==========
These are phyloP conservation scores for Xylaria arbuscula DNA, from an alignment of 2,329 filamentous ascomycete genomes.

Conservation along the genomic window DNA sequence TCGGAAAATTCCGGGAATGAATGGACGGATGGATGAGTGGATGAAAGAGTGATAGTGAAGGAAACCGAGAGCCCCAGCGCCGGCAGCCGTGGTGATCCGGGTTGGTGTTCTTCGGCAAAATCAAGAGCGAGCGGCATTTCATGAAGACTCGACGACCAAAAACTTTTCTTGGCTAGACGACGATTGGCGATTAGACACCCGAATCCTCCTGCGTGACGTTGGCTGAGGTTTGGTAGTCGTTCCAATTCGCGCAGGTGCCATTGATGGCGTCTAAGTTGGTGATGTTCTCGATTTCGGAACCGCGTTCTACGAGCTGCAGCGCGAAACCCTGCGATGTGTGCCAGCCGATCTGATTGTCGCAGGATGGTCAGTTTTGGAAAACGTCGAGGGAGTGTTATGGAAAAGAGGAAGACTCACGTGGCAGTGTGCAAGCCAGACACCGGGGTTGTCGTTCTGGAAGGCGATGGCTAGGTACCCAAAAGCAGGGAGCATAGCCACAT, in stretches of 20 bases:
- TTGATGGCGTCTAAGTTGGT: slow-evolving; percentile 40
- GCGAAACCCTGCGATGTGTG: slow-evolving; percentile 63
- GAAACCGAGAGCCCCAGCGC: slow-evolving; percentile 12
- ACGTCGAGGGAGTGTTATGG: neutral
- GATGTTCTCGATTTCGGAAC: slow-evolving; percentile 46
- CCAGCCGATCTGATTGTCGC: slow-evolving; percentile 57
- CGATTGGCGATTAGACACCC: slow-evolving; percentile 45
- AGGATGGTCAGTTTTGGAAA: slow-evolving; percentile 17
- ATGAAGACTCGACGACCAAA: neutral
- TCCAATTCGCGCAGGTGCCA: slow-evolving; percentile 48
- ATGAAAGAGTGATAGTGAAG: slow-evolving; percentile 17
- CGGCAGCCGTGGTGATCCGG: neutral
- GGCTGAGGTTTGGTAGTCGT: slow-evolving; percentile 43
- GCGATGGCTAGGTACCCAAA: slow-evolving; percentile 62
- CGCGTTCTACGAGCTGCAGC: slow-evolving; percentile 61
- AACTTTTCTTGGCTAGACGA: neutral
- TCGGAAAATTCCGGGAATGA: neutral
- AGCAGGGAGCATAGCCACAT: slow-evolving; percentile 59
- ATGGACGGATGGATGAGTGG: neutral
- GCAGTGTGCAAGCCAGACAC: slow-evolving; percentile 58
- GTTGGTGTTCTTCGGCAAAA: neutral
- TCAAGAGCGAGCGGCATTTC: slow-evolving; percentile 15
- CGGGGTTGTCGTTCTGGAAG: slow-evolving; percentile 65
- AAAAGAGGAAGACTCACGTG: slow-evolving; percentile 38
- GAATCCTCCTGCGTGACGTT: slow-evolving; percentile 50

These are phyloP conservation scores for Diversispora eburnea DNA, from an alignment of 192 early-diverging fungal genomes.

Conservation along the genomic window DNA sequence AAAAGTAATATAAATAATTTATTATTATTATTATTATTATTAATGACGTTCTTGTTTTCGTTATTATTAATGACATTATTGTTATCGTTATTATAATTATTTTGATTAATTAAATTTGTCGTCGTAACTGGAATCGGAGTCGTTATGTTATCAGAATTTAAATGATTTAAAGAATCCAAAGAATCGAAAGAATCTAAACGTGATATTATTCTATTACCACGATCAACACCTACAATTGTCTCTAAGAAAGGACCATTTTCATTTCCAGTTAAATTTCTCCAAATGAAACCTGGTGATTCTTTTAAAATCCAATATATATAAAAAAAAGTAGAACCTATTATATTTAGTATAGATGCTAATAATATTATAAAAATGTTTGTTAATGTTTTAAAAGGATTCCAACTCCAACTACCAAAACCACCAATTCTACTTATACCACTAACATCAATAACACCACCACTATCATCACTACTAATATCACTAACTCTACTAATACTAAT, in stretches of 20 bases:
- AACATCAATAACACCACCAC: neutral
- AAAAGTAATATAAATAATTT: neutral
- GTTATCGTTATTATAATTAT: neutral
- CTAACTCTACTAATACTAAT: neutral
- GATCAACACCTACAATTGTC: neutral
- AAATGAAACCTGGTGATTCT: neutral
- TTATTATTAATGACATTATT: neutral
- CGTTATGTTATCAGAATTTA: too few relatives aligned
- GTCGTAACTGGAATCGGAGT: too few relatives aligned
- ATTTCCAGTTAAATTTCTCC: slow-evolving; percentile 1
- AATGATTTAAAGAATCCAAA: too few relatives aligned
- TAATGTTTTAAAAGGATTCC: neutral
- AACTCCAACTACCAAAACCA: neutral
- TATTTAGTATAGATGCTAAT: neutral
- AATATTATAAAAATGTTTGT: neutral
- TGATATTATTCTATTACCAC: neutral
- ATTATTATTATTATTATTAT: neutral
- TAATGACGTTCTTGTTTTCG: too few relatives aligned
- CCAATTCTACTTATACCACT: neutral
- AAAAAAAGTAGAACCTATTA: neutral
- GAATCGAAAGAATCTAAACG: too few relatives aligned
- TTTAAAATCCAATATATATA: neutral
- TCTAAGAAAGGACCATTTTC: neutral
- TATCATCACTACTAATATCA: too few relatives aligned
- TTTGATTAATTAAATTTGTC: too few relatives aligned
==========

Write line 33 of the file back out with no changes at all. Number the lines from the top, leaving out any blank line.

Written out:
- CTAACTCTACTAATACTAAT: neutral